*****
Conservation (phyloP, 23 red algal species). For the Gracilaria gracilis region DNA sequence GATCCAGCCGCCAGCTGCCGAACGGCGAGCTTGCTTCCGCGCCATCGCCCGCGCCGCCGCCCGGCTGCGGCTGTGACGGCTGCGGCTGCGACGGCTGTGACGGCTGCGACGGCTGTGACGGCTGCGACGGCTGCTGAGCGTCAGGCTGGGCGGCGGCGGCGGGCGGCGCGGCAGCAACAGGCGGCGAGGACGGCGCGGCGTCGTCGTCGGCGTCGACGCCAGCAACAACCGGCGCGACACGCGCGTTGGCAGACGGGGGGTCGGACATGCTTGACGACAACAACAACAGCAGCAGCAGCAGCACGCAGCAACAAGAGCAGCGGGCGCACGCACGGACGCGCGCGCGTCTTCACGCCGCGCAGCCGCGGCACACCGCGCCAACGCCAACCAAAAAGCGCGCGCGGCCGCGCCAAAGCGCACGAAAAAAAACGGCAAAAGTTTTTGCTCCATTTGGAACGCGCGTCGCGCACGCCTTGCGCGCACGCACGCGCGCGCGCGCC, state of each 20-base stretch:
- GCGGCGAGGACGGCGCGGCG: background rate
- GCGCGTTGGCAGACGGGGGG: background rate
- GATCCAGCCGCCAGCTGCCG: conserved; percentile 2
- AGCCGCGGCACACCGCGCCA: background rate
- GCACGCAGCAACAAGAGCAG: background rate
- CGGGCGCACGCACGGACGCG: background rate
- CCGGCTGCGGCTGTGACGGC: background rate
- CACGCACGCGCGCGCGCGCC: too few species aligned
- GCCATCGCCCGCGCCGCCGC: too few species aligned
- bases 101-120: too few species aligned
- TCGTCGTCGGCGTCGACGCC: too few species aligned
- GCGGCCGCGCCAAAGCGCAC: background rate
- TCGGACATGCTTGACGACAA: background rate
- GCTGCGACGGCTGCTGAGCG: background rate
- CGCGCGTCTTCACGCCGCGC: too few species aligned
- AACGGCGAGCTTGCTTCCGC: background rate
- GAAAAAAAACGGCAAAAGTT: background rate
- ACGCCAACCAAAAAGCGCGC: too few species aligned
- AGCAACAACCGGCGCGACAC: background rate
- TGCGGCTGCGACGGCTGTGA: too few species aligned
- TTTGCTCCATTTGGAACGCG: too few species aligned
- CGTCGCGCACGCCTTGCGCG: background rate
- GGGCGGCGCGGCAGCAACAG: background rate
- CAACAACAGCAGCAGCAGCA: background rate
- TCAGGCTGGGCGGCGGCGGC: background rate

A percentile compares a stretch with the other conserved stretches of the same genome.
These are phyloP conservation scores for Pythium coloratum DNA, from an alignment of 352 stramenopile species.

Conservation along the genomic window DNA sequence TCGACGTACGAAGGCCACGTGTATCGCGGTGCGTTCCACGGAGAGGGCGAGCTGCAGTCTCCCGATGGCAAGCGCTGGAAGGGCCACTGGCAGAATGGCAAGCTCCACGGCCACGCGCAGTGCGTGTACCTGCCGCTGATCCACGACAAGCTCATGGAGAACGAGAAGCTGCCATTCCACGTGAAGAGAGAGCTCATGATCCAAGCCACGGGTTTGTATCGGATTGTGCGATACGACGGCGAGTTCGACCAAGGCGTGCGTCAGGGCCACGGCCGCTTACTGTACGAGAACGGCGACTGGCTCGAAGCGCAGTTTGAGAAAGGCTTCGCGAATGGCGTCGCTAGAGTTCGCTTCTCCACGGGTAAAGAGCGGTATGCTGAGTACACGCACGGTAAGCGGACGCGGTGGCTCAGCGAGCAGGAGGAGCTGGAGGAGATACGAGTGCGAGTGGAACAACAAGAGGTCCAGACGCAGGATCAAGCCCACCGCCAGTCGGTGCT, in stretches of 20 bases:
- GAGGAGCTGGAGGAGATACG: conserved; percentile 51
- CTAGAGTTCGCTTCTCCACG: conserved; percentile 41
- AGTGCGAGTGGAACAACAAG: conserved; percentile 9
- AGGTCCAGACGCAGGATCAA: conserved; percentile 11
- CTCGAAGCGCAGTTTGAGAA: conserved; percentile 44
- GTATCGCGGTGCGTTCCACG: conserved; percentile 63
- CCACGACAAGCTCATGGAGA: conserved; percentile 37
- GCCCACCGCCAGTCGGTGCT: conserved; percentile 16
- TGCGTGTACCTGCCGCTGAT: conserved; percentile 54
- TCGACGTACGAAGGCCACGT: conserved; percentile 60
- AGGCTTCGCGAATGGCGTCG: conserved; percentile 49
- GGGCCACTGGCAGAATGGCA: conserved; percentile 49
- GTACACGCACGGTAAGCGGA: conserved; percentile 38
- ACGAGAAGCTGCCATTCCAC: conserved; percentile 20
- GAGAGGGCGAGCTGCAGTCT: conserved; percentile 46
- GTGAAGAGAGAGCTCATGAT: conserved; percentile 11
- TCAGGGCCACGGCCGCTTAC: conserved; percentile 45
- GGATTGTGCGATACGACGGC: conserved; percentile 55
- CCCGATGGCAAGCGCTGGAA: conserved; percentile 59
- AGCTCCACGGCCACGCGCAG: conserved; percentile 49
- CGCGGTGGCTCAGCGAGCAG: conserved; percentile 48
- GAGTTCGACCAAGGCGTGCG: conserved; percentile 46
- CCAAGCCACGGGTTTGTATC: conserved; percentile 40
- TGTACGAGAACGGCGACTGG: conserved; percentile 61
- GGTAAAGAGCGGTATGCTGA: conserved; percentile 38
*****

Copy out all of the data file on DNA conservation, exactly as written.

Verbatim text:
Conservation (phyloP, 23 red algal species). For the Gracilaria gracilis region DNA sequence GATCCAGCCGCCAGCTGCCGAACGGCGAGCTTGCTTCCGCGCCATCGCCCGCGCCGCCGCCCGGCTGCGGCTGTGACGGCTGCGGCTGCGACGGCTGTGACGGCTGCGACGGCTGTGACGGCTGCGACGGCTGCTGAGCGTCAGGCTGGGCGGCGGCGGCGGGCGGCGCGGCAGCAACAGGCGGCGAGGACGGCGCGGCGTCGTCGTCGGCGTCGACGCCAGCAACAACCGGCGCGACACGCGCGTTGGCAGACGGGGGGTCGGACATGCTTGACGACAACAACAACAGCAGCAGCAGCAGCACGCAGCAACAAGAGCAGCGGGCGCACGCACGGACGCGCGCGCGTCTTCACGCCGCGCAGCCGCGGCACACCGCGCCAACGCCAACCAAAAAGCGCGCGCGGCCGCGCCAAAGCGCACGAAAAAAAACGGCAAAAGTTTTTGCTCCATTTGGAACGCGCGTCGCGCACGCCTTGCGCGCACGCACGCGCGCGCGCGCC, state of each 20-base stretch:
- GCGGCGAGGACGGCGCGGCG: background rate
- GCGCGTTGGCAGACGGGGGG: background rate
- GATCCAGCCGCCAGCTGCCG: conserved; percentile 2
- AGCCGCGGCACACCGCGCCA: background rate
- GCACGCAGCAACAAGAGCAG: background rate
- CGGGCGCACGCACGGACGCG: background rate
- CCGGCTGCGGCTGTGACGGC: background rate
- CACGCACGCGCGCGCGCGCC: too few species aligned
- GCCATCGCCCGCGCCGCCGC: too few species aligned
- bases 101-120: too few species aligned
- TCGTCGTCGGCGTCGACGCC: too few species aligned
- GCGGCCGCGCCAAAGCGCAC: background rate
- TCGGACATGCTTGACGACAA: background rate
- GCTGCGACGGCTGCTGAGCG: background rate
- CGCGCGTCTTCACGCCGCGC: too few species aligned
- AACGGCGAGCTTGCTTCCGC: background rate
- GAAAAAAAACGGCAAAAGTT: background rate
- ACGCCAACCAAAAAGCGCGC: too few species aligned
- AGCAACAACCGGCGCGACAC: background rate
- TGCGGCTGCGACGGCTGTGA: too few species aligned
- TTTGCTCCATTTGGAACGCG: too few species aligned
- CGTCGCGCACGCCTTGCGCG: background rate
- GGGCGGCGCGGCAGCAACAG: background rate
- CAACAACAGCAGCAGCAGCA: background rate
- TCAGGCTGGGCGGCGGCGGC: background rate

A percentile compares a stretch with the other conserved stretches of the same genome.
These are phyloP conservation scores for Pythium coloratum DNA, from an alignment of 352 stramenopile species.

Conservation along the genomic window DNA sequence TCGACGTACGAAGGCCACGTGTATCGCGGTGCGTTCCACGGAGAGGGCGAGCTGCAGTCTCCCGATGGCAAGCGCTGGAAGGGCCACTGGCAGAATGGCAAGCTCCACGGCCACGCGCAGTGCGTGTACCTGCCGCTGATCCACGACAAGCTCATGGAGAACGAGAAGCTGCCATTCCACGTGAAGAGAGAGCTCATGATCCAAGCCACGGGTTTGTATCGGATTGTGCGATACGACGGCGAGTTCGACCAAGGCGTGCGTCAGGGCCACGGCCGCTTACTGTACGAGAACGGCGACTGGCTCGAAGCGCAGTTTGAGAAAGGCTTCGCGAATGGCGTCGCTAGAGTTCGCTTCTCCACGGGTAAAGAGCGGTATGCTGAGTACACGCACGGTAAGCGGACGCGGTGGCTCAGCGAGCAGGAGGAGCTGGAGGAGATACGAGTGCGAGTGGAACAACAAGAGGTCCAGACGCAGGATCAAGCCCACCGCCAGTCGGTGCT, in stretches of 20 bases:
- GAGGAGCTGGAGGAGATACG: conserved; percentile 51
- CTAGAGTTCGCTTCTCCACG: conserved; percentile 41
- AGTGCGAGTGGAACAACAAG: conserved; percentile 9
- AGGTCCAGACGCAGGATCAA: conserved; percentile 11
- CTCGAAGCGCAGTTTGAGAA: conserved; percentile 44
- GTATCGCGGTGCGTTCCACG: conserved; percentile 63
- CCACGACAAGCTCATGGAGA: conserved; percentile 37
- GCCCACCGCCAGTCGGTGCT: conserved; percentile 16
- TGCGTGTACCTGCCGCTGAT: conserved; percentile 54
- TCGACGTACGAAGGCCACGT: conserved; percentile 60
- AGGCTTCGCGAATGGCGTCG: conserved; percentile 49
- GGGCCACTGGCAGAATGGCA: conserved; percentile 49
- GTACACGCACGGTAAGCGGA: conserved; percentile 38
- ACGAGAAGCTGCCATTCCAC: conserved; percentile 20
- GAGAGGGCGAGCTGCAGTCT: conserved; percentile 46
- GTGAAGAGAGAGCTCATGAT: conserved; percentile 11
- TCAGGGCCACGGCCGCTTAC: conserved; percentile 45
- GGATTGTGCGATACGACGGC: conserved; percentile 55
- CCCGATGGCAAGCGCTGGAA: conserved; percentile 59
- AGCTCCACGGCCACGCGCAG: conserved; percentile 49
- CGCGGTGGCTCAGCGAGCAG: conserved; percentile 48
- GAGTTCGACCAAGGCGTGCG: conserved; percentile 46
- CCAAGCCACGGGTTTGTATC: conserved; percentile 40
- TGTACGAGAACGGCGACTGG: conserved; percentile 61
- GGTAAAGAGCGGTATGCTGA: conserved; percentile 38